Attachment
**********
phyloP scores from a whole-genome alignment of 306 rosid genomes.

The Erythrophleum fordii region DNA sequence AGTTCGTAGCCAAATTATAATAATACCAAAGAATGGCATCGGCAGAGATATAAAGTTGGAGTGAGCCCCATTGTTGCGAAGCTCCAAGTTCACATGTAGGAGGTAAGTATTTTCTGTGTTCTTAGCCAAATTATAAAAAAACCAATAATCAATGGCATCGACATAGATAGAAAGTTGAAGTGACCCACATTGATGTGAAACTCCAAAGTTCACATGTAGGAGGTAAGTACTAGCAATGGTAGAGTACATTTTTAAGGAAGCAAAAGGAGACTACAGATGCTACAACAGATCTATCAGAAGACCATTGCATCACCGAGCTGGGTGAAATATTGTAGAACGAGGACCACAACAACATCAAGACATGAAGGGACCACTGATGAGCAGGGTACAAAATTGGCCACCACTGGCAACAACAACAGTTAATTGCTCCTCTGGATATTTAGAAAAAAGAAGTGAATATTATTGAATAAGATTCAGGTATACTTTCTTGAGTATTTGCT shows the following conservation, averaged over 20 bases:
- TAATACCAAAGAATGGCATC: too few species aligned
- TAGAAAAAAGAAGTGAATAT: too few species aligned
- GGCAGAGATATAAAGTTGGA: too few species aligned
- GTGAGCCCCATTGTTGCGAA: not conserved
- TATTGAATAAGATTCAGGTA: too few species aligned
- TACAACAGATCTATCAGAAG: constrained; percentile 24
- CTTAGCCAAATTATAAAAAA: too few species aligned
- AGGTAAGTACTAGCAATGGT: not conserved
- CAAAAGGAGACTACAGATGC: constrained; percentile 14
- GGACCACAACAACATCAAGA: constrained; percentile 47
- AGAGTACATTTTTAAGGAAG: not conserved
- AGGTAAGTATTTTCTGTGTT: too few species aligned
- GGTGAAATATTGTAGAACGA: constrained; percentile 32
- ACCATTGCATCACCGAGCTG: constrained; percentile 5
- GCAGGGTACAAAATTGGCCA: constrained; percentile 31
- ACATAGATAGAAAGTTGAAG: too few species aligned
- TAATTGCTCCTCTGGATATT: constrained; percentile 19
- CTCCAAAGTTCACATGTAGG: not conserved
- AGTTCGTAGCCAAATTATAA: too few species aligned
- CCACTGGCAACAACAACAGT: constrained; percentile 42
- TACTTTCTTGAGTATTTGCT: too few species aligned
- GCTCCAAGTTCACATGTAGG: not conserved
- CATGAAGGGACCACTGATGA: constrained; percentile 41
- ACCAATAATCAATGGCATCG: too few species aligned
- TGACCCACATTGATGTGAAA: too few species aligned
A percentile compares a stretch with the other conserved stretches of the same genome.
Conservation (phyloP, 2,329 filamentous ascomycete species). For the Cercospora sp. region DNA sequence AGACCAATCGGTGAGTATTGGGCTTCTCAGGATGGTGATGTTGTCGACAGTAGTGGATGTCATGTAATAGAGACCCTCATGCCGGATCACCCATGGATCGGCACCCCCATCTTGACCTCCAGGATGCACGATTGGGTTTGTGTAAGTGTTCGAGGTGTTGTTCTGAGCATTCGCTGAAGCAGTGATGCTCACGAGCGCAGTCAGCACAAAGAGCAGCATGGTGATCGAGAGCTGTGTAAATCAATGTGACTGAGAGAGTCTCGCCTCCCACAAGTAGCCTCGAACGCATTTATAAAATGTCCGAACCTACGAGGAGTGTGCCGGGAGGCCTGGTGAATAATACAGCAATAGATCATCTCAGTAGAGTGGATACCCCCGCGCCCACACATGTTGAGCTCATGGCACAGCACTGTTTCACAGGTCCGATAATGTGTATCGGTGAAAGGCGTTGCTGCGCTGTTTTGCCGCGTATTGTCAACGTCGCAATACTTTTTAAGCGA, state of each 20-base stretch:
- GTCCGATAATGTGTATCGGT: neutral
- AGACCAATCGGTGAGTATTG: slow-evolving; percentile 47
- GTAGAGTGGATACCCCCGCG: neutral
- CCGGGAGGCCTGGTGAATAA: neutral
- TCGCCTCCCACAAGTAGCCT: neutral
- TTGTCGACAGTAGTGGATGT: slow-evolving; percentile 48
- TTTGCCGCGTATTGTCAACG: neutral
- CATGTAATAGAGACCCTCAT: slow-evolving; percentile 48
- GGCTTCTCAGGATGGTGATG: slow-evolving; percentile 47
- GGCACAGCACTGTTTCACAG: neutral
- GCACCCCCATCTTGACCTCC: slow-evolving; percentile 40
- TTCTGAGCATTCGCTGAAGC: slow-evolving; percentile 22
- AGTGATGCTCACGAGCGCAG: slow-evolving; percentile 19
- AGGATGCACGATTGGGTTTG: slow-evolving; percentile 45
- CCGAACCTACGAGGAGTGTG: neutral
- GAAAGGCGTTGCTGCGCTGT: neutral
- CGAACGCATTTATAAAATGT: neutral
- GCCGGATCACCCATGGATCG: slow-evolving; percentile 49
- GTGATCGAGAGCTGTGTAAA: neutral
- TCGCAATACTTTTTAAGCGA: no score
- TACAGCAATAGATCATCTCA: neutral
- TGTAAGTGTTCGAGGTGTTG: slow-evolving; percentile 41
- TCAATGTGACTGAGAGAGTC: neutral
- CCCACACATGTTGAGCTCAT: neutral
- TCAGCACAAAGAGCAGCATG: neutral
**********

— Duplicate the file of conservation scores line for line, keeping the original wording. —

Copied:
phyloP scores from a whole-genome alignment of 306 rosid genomes.

The Erythrophleum fordii region DNA sequence AGTTCGTAGCCAAATTATAATAATACCAAAGAATGGCATCGGCAGAGATATAAAGTTGGAGTGAGCCCCATTGTTGCGAAGCTCCAAGTTCACATGTAGGAGGTAAGTATTTTCTGTGTTCTTAGCCAAATTATAAAAAAACCAATAATCAATGGCATCGACATAGATAGAAAGTTGAAGTGACCCACATTGATGTGAAACTCCAAAGTTCACATGTAGGAGGTAAGTACTAGCAATGGTAGAGTACATTTTTAAGGAAGCAAAAGGAGACTACAGATGCTACAACAGATCTATCAGAAGACCATTGCATCACCGAGCTGGGTGAAATATTGTAGAACGAGGACCACAACAACATCAAGACATGAAGGGACCACTGATGAGCAGGGTACAAAATTGGCCACCACTGGCAACAACAACAGTTAATTGCTCCTCTGGATATTTAGAAAAAAGAAGTGAATATTATTGAATAAGATTCAGGTATACTTTCTTGAGTATTTGCT shows the following conservation, averaged over 20 bases:
- TAATACCAAAGAATGGCATC: too few species aligned
- TAGAAAAAAGAAGTGAATAT: too few species aligned
- GGCAGAGATATAAAGTTGGA: too few species aligned
- GTGAGCCCCATTGTTGCGAA: not conserved
- TATTGAATAAGATTCAGGTA: too few species aligned
- TACAACAGATCTATCAGAAG: constrained; percentile 24
- CTTAGCCAAATTATAAAAAA: too few species aligned
- AGGTAAGTACTAGCAATGGT: not conserved
- CAAAAGGAGACTACAGATGC: constrained; percentile 14
- GGACCACAACAACATCAAGA: constrained; percentile 47
- AGAGTACATTTTTAAGGAAG: not conserved
- AGGTAAGTATTTTCTGTGTT: too few species aligned
- GGTGAAATATTGTAGAACGA: constrained; percentile 32
- ACCATTGCATCACCGAGCTG: constrained; percentile 5
- GCAGGGTACAAAATTGGCCA: constrained; percentile 31
- ACATAGATAGAAAGTTGAAG: too few species aligned
- TAATTGCTCCTCTGGATATT: constrained; percentile 19
- CTCCAAAGTTCACATGTAGG: not conserved
- AGTTCGTAGCCAAATTATAA: too few species aligned
- CCACTGGCAACAACAACAGT: constrained; percentile 42
- TACTTTCTTGAGTATTTGCT: too few species aligned
- GCTCCAAGTTCACATGTAGG: not conserved
- CATGAAGGGACCACTGATGA: constrained; percentile 41
- ACCAATAATCAATGGCATCG: too few species aligned
- TGACCCACATTGATGTGAAA: too few species aligned
A percentile compares a stretch with the other conserved stretches of the same genome.
Conservation (phyloP, 2,329 filamentous ascomycete species). For the Cercospora sp. region DNA sequence AGACCAATCGGTGAGTATTGGGCTTCTCAGGATGGTGATGTTGTCGACAGTAGTGGATGTCATGTAATAGAGACCCTCATGCCGGATCACCCATGGATCGGCACCCCCATCTTGACCTCCAGGATGCACGATTGGGTTTGTGTAAGTGTTCGAGGTGTTGTTCTGAGCATTCGCTGAAGCAGTGATGCTCACGAGCGCAGTCAGCACAAAGAGCAGCATGGTGATCGAGAGCTGTGTAAATCAATGTGACTGAGAGAGTCTCGCCTCCCACAAGTAGCCTCGAACGCATTTATAAAATGTCCGAACCTACGAGGAGTGTGCCGGGAGGCCTGGTGAATAATACAGCAATAGATCATCTCAGTAGAGTGGATACCCCCGCGCCCACACATGTTGAGCTCATGGCACAGCACTGTTTCACAGGTCCGATAATGTGTATCGGTGAAAGGCGTTGCTGCGCTGTTTTGCCGCGTATTGTCAACGTCGCAATACTTTTTAAGCGA, state of each 20-base stretch:
- GTCCGATAATGTGTATCGGT: neutral
- AGACCAATCGGTGAGTATTG: slow-evolving; percentile 47
- GTAGAGTGGATACCCCCGCG: neutral
- CCGGGAGGCCTGGTGAATAA: neutral
- TCGCCTCCCACAAGTAGCCT: neutral
- TTGTCGACAGTAGTGGATGT: slow-evolving; percentile 48
- TTTGCCGCGTATTGTCAACG: neutral
- CATGTAATAGAGACCCTCAT: slow-evolving; percentile 48
- GGCTTCTCAGGATGGTGATG: slow-evolving; percentile 47
- GGCACAGCACTGTTTCACAG: neutral
- GCACCCCCATCTTGACCTCC: slow-evolving; percentile 40
- TTCTGAGCATTCGCTGAAGC: slow-evolving; percentile 22
- AGTGATGCTCACGAGCGCAG: slow-evolving; percentile 19
- AGGATGCACGATTGGGTTTG: slow-evolving; percentile 45
- CCGAACCTACGAGGAGTGTG: neutral
- GAAAGGCGTTGCTGCGCTGT: neutral
- CGAACGCATTTATAAAATGT: neutral
- GCCGGATCACCCATGGATCG: slow-evolving; percentile 49
- GTGATCGAGAGCTGTGTAAA: neutral
- TCGCAATACTTTTTAAGCGA: no score
- TACAGCAATAGATCATCTCA: neutral
- TGTAAGTGTTCGAGGTGTTG: slow-evolving; percentile 41
- TCAATGTGACTGAGAGAGTC: neutral
- CCCACACATGTTGAGCTCAT: neutral
- TCAGCACAAAGAGCAGCATG: neutral